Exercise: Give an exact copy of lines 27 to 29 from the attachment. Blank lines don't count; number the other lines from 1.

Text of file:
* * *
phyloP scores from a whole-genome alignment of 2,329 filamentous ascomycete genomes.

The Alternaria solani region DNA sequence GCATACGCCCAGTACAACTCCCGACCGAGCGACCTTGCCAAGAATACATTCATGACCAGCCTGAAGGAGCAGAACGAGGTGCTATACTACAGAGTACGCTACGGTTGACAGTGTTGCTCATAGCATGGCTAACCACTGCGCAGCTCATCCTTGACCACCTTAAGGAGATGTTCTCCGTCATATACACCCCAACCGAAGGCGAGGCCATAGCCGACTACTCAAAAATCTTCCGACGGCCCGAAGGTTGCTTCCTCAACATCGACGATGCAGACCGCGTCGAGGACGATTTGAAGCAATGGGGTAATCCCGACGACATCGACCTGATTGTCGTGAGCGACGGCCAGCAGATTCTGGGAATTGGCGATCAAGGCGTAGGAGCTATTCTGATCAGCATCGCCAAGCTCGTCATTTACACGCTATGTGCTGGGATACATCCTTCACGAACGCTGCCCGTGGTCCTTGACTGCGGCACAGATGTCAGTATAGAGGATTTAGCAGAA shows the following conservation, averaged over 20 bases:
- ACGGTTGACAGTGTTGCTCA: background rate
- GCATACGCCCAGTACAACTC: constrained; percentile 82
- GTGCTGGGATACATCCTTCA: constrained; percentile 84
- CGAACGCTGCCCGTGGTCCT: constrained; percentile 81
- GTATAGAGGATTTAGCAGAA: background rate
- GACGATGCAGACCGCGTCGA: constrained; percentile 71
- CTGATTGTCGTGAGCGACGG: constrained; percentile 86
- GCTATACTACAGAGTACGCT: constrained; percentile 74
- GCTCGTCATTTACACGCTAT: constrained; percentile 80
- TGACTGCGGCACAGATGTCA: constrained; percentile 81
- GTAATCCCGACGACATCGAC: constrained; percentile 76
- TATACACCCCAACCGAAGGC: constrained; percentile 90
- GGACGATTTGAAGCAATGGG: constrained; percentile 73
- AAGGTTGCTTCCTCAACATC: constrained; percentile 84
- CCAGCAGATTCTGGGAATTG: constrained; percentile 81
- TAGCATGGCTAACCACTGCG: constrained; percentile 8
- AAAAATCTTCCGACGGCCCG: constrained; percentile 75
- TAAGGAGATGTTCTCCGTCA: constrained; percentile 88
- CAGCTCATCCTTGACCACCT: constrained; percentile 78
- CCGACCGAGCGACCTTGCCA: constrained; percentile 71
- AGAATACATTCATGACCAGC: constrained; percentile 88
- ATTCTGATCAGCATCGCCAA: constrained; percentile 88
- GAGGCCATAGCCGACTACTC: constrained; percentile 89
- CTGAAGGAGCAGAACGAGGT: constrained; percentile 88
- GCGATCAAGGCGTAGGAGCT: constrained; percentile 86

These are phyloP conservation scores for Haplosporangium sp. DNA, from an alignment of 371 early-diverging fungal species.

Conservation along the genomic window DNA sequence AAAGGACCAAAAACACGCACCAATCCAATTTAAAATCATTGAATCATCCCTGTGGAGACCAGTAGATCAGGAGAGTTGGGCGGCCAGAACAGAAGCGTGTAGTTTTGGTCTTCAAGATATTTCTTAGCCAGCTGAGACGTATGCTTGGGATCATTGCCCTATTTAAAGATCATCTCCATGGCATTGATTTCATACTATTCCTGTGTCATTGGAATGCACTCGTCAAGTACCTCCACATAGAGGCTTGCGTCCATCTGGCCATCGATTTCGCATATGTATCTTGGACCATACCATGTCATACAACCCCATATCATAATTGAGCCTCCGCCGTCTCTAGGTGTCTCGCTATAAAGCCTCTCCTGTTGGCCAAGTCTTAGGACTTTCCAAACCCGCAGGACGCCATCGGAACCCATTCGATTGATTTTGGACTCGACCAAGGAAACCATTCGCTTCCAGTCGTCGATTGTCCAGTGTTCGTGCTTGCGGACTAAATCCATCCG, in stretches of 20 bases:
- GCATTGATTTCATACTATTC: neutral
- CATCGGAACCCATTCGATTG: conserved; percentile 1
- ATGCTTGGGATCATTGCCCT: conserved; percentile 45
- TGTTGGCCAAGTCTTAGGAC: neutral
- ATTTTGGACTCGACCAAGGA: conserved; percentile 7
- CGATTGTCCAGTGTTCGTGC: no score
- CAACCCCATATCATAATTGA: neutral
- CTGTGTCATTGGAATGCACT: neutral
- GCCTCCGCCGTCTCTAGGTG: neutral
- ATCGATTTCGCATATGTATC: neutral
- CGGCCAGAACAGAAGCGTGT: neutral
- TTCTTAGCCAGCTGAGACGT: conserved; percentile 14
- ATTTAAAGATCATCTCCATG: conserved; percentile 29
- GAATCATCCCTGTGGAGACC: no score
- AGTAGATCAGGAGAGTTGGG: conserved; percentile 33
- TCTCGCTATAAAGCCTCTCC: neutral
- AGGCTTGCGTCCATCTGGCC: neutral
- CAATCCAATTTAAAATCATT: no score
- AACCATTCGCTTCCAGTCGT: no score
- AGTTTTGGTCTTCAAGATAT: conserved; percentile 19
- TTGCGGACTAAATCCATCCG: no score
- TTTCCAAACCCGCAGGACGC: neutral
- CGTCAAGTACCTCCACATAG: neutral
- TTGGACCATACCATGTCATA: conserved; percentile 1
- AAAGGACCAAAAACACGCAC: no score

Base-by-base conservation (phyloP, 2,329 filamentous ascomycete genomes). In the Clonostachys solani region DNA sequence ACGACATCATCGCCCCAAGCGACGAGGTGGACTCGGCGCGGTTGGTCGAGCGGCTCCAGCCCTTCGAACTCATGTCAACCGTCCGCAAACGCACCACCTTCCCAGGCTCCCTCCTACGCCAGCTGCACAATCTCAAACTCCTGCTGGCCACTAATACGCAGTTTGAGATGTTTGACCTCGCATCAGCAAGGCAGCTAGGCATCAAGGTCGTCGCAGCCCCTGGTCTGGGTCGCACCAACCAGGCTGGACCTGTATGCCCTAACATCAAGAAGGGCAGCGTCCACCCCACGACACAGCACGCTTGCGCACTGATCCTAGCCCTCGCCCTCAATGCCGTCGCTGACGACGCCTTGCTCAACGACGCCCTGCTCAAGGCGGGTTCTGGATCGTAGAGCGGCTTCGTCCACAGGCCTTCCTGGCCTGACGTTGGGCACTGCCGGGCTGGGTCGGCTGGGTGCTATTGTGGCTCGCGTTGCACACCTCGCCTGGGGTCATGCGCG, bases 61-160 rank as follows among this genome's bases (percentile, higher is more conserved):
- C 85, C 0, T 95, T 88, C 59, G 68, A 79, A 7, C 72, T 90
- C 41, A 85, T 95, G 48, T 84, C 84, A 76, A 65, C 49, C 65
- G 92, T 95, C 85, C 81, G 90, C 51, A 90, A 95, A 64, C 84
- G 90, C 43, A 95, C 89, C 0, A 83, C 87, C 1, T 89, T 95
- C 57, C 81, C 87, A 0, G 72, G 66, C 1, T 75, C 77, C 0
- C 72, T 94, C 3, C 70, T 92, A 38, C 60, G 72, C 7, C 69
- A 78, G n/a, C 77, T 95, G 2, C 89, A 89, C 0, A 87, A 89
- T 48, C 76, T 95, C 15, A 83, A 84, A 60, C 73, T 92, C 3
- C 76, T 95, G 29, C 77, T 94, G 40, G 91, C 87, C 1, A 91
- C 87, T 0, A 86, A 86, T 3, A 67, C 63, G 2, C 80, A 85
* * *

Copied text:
- GCGATCAAGGCGTAGGAGCT: constrained; percentile 86

These are phyloP conservation scores for Haplosporangium sp. DNA, from an alignment of 371 early-diverging fungal species.

Conservation along the genomic window DNA sequence AAAGGACCAAAAACACGCACCAATCCAATTTAAAATCATTGAATCATCCCTGTGGAGACCAGTAGATCAGGAGAGTTGGGCGGCCAGAACAGAAGCGTGTAGTTTTGGTCTTCAAGATATTTCTTAGCCAGCTGAGACGTATGCTTGGGATCATTGCCCTATTTAAAGATCATCTCCATGGCATTGATTTCATACTATTCCTGTGTCATTGGAATGCACTCGTCAAGTACCTCCACATAGAGGCTTGCGTCCATCTGGCCATCGATTTCGCATATGTATCTTGGACCATACCATGTCATACAACCCCATATCATAATTGAGCCTCCGCCGTCTCTAGGTGTCTCGCTATAAAGCCTCTCCTGTTGGCCAAGTCTTAGGACTTTCCAAACCCGCAGGACGCCATCGGAACCCATTCGATTGATTTTGGACTCGACCAAGGAAACCATTCGCTTCCAGTCGTCGATTGTCCAGTGTTCGTGCTTGCGGACTAAATCCATCCG, in stretches of 20 bases: